With both direct and indirect fuel injection, variable valve timing and lift, and a turbo that can stuff in up to 1.35 bar of air, it’s also immensely strong, almost all the time. It has you covered if you want to mess around from low revs, reaching peak torque at 1750 rpm and still punching it out at 5850. Not coincidentally, 5850 rpm is the exact spot in the rev range where it also hits peak power, which it’s still delivering at 7000 rpm.
There’s the seven-speed dual-clutch transmission further along the powertrain, and then it gets to the hang-on rear differential, which can swallow up to 1,475 lb-ft of torque and that all now runs a simple-to-use launch control system.
Audi can’t tell us how much default torque it sends to the rear axle, because that’s a constantly moving target, but the engineers tried to make it rear-biased to offset the 58:42 front-to-rear weight distribution.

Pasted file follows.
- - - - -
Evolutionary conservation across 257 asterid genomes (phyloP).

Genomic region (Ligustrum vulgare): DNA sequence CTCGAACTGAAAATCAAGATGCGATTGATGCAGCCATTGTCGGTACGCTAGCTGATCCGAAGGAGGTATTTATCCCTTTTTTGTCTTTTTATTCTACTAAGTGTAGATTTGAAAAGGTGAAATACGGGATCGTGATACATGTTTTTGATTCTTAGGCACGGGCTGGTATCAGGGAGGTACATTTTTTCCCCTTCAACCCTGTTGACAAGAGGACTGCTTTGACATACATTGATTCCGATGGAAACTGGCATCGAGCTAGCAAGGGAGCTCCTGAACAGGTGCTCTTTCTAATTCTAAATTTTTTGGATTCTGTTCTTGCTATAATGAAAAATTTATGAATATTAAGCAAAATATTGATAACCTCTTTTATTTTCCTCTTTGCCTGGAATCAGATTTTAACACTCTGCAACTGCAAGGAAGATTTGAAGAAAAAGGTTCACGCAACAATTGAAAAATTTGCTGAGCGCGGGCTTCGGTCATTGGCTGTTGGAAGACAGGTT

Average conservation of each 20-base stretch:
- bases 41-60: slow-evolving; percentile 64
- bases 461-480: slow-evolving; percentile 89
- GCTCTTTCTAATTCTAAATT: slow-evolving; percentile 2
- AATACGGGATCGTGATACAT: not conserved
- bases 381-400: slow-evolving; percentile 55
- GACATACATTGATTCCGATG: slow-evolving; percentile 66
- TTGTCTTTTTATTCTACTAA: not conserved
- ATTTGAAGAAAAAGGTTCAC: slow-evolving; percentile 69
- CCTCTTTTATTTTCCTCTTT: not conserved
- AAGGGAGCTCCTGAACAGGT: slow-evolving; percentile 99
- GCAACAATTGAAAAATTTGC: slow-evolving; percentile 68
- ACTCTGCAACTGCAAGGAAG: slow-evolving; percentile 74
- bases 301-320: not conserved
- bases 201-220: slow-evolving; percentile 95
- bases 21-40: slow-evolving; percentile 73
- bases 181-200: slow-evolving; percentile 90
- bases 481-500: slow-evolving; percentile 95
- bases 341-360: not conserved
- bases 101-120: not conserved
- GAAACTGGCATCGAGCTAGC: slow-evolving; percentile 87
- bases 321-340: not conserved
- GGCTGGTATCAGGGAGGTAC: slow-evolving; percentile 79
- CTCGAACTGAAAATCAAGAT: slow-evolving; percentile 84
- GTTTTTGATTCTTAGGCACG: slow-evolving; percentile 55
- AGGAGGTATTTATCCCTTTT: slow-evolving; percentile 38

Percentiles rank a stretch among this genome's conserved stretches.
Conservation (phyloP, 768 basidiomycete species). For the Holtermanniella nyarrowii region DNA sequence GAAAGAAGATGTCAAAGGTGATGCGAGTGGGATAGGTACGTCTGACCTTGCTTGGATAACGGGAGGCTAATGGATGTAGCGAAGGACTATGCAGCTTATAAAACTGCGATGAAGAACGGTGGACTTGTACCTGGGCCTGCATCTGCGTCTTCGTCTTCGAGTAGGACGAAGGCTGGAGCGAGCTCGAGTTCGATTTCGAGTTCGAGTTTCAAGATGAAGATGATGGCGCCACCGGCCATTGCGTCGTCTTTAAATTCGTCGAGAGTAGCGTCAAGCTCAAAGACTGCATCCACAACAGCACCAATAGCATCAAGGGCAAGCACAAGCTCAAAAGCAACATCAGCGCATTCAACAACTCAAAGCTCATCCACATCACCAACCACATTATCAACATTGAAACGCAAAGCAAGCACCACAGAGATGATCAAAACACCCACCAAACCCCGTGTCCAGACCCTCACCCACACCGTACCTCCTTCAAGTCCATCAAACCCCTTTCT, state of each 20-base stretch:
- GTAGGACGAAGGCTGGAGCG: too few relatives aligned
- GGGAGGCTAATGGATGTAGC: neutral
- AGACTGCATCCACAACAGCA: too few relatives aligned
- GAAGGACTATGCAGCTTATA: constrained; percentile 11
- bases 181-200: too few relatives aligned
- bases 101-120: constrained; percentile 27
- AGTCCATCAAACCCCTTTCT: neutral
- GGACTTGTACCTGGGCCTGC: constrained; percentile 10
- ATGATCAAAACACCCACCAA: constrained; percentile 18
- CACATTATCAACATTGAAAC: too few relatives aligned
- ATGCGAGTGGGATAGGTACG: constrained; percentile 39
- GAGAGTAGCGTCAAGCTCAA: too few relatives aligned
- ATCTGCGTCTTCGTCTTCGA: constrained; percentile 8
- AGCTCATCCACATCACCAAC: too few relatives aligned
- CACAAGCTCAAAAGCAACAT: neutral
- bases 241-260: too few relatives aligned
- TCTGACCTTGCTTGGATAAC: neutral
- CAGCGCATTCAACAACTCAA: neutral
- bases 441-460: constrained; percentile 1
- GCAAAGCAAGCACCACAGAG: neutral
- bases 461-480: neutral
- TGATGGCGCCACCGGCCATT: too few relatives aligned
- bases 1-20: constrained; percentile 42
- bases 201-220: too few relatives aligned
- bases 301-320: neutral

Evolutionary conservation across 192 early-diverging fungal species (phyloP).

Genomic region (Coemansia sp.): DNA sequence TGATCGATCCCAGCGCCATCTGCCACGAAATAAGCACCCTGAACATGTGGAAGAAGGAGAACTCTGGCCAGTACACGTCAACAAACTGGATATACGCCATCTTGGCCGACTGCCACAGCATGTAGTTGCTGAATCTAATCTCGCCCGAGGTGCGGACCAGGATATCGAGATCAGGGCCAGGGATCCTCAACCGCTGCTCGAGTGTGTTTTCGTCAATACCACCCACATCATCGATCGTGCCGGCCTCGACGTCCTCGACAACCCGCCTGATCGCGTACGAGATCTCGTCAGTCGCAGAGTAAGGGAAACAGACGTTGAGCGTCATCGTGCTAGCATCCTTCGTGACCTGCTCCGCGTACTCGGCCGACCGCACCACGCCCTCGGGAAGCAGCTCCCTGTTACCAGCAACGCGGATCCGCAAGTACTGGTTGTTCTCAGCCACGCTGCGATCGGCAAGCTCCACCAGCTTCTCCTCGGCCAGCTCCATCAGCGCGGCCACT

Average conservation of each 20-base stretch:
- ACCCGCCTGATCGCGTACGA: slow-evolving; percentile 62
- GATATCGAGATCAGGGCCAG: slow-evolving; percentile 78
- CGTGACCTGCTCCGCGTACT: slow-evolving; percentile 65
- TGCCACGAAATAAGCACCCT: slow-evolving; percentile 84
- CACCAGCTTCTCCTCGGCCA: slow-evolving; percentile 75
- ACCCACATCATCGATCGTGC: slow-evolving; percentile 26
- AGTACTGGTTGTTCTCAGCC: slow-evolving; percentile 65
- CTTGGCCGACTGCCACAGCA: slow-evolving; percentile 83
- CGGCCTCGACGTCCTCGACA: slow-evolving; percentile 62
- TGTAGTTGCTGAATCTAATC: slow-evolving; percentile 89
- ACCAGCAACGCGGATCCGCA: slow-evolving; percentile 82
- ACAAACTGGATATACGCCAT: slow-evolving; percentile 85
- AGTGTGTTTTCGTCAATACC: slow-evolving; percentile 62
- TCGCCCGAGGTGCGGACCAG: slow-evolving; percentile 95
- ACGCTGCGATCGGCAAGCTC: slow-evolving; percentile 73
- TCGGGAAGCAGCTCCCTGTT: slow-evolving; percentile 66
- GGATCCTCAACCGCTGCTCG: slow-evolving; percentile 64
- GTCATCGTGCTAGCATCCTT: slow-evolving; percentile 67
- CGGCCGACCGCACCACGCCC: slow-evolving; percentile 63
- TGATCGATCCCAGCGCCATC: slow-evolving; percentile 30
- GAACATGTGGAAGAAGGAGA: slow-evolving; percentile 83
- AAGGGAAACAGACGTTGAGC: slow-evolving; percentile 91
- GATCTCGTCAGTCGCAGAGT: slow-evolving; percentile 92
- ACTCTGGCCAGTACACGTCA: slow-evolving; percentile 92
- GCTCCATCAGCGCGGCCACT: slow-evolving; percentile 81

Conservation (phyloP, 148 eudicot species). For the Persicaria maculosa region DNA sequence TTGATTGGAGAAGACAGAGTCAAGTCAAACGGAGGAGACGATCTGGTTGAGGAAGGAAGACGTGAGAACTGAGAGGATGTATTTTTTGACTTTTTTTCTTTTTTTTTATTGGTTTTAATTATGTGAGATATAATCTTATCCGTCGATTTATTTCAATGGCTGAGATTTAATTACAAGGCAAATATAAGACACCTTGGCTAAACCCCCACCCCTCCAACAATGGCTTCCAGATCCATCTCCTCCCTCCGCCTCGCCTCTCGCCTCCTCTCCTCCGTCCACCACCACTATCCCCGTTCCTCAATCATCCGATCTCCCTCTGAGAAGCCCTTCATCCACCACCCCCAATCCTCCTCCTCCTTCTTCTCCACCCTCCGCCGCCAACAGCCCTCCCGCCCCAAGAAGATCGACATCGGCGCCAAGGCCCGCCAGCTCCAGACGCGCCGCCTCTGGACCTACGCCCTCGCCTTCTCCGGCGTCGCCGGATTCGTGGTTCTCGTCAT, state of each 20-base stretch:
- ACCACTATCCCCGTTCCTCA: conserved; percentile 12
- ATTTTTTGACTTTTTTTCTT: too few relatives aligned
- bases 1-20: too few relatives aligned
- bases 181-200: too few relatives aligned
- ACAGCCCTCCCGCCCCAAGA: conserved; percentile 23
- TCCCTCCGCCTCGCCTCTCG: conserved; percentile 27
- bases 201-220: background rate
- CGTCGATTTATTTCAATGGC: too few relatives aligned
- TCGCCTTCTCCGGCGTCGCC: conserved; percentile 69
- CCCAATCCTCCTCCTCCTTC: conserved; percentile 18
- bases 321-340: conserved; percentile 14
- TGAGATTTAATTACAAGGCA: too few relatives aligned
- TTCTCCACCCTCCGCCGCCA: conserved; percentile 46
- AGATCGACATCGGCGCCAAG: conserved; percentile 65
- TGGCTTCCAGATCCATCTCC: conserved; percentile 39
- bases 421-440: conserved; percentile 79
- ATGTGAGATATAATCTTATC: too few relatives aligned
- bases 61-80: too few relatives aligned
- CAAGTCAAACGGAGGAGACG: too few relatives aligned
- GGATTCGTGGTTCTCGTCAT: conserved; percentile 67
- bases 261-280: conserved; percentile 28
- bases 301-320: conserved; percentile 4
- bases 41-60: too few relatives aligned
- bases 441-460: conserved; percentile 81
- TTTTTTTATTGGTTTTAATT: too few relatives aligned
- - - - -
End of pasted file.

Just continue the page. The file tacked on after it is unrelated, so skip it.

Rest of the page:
The launch control is ridiculously easy to use. With the traction control off and Sport mode engaged, you just stand on the brake and throttle pedals simultaneously, let the revs build the boost pressure, and step off the brake. And then the RS3 is gone, at a rate so fast that you’re pulling second gear to stop it from smashing into the rev limiter almost as the car starts rolling.
It launches with a tiny chirp of front wheel spin – maybe 10 degrees – and then it feels like it shoots enough torque to the rear diff to win every arm-wrestling contest, ever, combined.
The seven-speed dual-clutch is brilliantly fast and almost flawless for real-world fast driving. It makes short work of quarter-mile sprints, whipping through upshifts without dropping momentum, and it also has a wonderful crack from the exhaust every time. It only loses some composure in Dynamic mode in urban situations, where you can convince it to clunk just a little at light throttle. But only sometimes, and only when you actively force it.